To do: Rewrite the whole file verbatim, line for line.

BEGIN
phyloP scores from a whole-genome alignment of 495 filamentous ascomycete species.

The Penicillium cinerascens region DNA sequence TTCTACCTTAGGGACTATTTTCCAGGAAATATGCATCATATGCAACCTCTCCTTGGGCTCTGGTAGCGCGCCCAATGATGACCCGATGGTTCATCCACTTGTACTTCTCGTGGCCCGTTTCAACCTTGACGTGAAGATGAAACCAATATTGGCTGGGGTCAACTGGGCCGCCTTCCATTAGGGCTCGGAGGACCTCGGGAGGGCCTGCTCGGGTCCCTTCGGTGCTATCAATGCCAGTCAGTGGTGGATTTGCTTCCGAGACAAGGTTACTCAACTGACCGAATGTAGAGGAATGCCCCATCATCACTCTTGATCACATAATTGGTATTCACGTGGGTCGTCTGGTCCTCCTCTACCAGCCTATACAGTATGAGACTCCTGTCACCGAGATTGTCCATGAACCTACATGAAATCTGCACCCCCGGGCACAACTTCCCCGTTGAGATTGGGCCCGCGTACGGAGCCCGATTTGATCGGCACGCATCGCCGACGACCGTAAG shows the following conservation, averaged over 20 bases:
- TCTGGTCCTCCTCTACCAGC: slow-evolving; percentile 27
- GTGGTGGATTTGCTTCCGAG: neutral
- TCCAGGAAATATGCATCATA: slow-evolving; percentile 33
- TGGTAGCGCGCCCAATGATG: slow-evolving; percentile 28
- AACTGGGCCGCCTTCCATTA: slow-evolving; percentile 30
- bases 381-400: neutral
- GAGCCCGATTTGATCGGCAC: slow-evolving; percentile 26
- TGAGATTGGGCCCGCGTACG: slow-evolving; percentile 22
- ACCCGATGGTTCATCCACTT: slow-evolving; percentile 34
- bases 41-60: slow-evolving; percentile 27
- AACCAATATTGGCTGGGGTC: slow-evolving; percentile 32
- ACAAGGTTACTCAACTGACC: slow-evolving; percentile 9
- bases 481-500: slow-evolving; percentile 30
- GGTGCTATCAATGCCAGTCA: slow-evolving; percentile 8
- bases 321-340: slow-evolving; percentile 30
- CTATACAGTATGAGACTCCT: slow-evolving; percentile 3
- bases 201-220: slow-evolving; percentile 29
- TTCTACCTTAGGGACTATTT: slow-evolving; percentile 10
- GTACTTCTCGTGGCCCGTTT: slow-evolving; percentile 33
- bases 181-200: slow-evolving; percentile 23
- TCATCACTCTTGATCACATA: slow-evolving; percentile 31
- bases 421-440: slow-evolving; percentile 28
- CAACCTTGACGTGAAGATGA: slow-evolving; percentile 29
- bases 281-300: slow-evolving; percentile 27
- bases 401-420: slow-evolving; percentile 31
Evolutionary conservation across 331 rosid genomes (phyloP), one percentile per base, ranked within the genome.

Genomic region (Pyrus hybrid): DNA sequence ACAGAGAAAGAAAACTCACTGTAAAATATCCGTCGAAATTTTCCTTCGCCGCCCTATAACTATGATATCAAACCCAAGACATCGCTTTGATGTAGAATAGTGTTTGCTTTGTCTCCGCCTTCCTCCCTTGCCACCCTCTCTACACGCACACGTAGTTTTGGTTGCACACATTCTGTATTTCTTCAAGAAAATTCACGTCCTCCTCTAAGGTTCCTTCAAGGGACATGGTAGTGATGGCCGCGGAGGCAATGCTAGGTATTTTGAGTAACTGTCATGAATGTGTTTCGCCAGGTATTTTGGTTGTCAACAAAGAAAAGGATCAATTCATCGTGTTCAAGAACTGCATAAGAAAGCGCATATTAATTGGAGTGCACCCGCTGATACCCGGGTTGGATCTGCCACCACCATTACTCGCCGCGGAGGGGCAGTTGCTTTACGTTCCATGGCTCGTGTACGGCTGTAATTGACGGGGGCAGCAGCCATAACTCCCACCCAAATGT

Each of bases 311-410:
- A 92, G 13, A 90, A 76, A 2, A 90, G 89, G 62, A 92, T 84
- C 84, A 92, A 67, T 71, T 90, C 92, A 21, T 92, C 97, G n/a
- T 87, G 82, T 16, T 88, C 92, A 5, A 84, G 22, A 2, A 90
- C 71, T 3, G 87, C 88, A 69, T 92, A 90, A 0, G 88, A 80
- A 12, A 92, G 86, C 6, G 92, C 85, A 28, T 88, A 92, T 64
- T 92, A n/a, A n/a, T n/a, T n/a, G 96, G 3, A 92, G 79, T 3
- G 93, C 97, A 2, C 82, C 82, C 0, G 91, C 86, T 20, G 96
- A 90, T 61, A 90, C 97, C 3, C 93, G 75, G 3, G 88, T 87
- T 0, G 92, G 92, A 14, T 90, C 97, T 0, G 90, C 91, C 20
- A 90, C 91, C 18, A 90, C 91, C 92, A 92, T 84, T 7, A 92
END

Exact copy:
phyloP scores from a whole-genome alignment of 495 filamentous ascomycete species.

The Penicillium cinerascens region DNA sequence TTCTACCTTAGGGACTATTTTCCAGGAAATATGCATCATATGCAACCTCTCCTTGGGCTCTGGTAGCGCGCCCAATGATGACCCGATGGTTCATCCACTTGTACTTCTCGTGGCCCGTTTCAACCTTGACGTGAAGATGAAACCAATATTGGCTGGGGTCAACTGGGCCGCCTTCCATTAGGGCTCGGAGGACCTCGGGAGGGCCTGCTCGGGTCCCTTCGGTGCTATCAATGCCAGTCAGTGGTGGATTTGCTTCCGAGACAAGGTTACTCAACTGACCGAATGTAGAGGAATGCCCCATCATCACTCTTGATCACATAATTGGTATTCACGTGGGTCGTCTGGTCCTCCTCTACCAGCCTATACAGTATGAGACTCCTGTCACCGAGATTGTCCATGAACCTACATGAAATCTGCACCCCCGGGCACAACTTCCCCGTTGAGATTGGGCCCGCGTACGGAGCCCGATTTGATCGGCACGCATCGCCGACGACCGTAAG shows the following conservation, averaged over 20 bases:
- TCTGGTCCTCCTCTACCAGC: slow-evolving; percentile 27
- GTGGTGGATTTGCTTCCGAG: neutral
- TCCAGGAAATATGCATCATA: slow-evolving; percentile 33
- TGGTAGCGCGCCCAATGATG: slow-evolving; percentile 28
- AACTGGGCCGCCTTCCATTA: slow-evolving; percentile 30
- bases 381-400: neutral
- GAGCCCGATTTGATCGGCAC: slow-evolving; percentile 26
- TGAGATTGGGCCCGCGTACG: slow-evolving; percentile 22
- ACCCGATGGTTCATCCACTT: slow-evolving; percentile 34
- bases 41-60: slow-evolving; percentile 27
- AACCAATATTGGCTGGGGTC: slow-evolving; percentile 32
- ACAAGGTTACTCAACTGACC: slow-evolving; percentile 9
- bases 481-500: slow-evolving; percentile 30
- GGTGCTATCAATGCCAGTCA: slow-evolving; percentile 8
- bases 321-340: slow-evolving; percentile 30
- CTATACAGTATGAGACTCCT: slow-evolving; percentile 3
- bases 201-220: slow-evolving; percentile 29
- TTCTACCTTAGGGACTATTT: slow-evolving; percentile 10
- GTACTTCTCGTGGCCCGTTT: slow-evolving; percentile 33
- bases 181-200: slow-evolving; percentile 23
- TCATCACTCTTGATCACATA: slow-evolving; percentile 31
- bases 421-440: slow-evolving; percentile 28
- CAACCTTGACGTGAAGATGA: slow-evolving; percentile 29
- bases 281-300: slow-evolving; percentile 27
- bases 401-420: slow-evolving; percentile 31
Evolutionary conservation across 331 rosid genomes (phyloP), one percentile per base, ranked within the genome.

Genomic region (Pyrus hybrid): DNA sequence ACAGAGAAAGAAAACTCACTGTAAAATATCCGTCGAAATTTTCCTTCGCCGCCCTATAACTATGATATCAAACCCAAGACATCGCTTTGATGTAGAATAGTGTTTGCTTTGTCTCCGCCTTCCTCCCTTGCCACCCTCTCTACACGCACACGTAGTTTTGGTTGCACACATTCTGTATTTCTTCAAGAAAATTCACGTCCTCCTCTAAGGTTCCTTCAAGGGACATGGTAGTGATGGCCGCGGAGGCAATGCTAGGTATTTTGAGTAACTGTCATGAATGTGTTTCGCCAGGTATTTTGGTTGTCAACAAAGAAAAGGATCAATTCATCGTGTTCAAGAACTGCATAAGAAAGCGCATATTAATTGGAGTGCACCCGCTGATACCCGGGTTGGATCTGCCACCACCATTACTCGCCGCGGAGGGGCAGTTGCTTTACGTTCCATGGCTCGTGTACGGCTGTAATTGACGGGGGCAGCAGCCATAACTCCCACCCAAATGT

Each of bases 311-410:
- A 92, G 13, A 90, A 76, A 2, A 90, G 89, G 62, A 92, T 84
- C 84, A 92, A 67, T 71, T 90, C 92, A 21, T 92, C 97, G n/a
- T 87, G 82, T 16, T 88, C 92, A 5, A 84, G 22, A 2, A 90
- C 71, T 3, G 87, C 88, A 69, T 92, A 90, A 0, G 88, A 80
- A 12, A 92, G 86, C 6, G 92, C 85, A 28, T 88, A 92, T 64
- T 92, A n/a, A n/a, T n/a, T n/a, G 96, G 3, A 92, G 79, T 3
- G 93, C 97, A 2, C 82, C 82, C 0, G 91, C 86, T 20, G 96
- A 90, T 61, A 90, C 97, C 3, C 93, G 75, G 3, G 88, T 87
- T 0, G 92, G 92, A 14, T 90, C 97, T 0, G 90, C 91, C 20
- A 90, C 91, C 18, A 90, C 91, C 92, A 92, T 84, T 7, A 92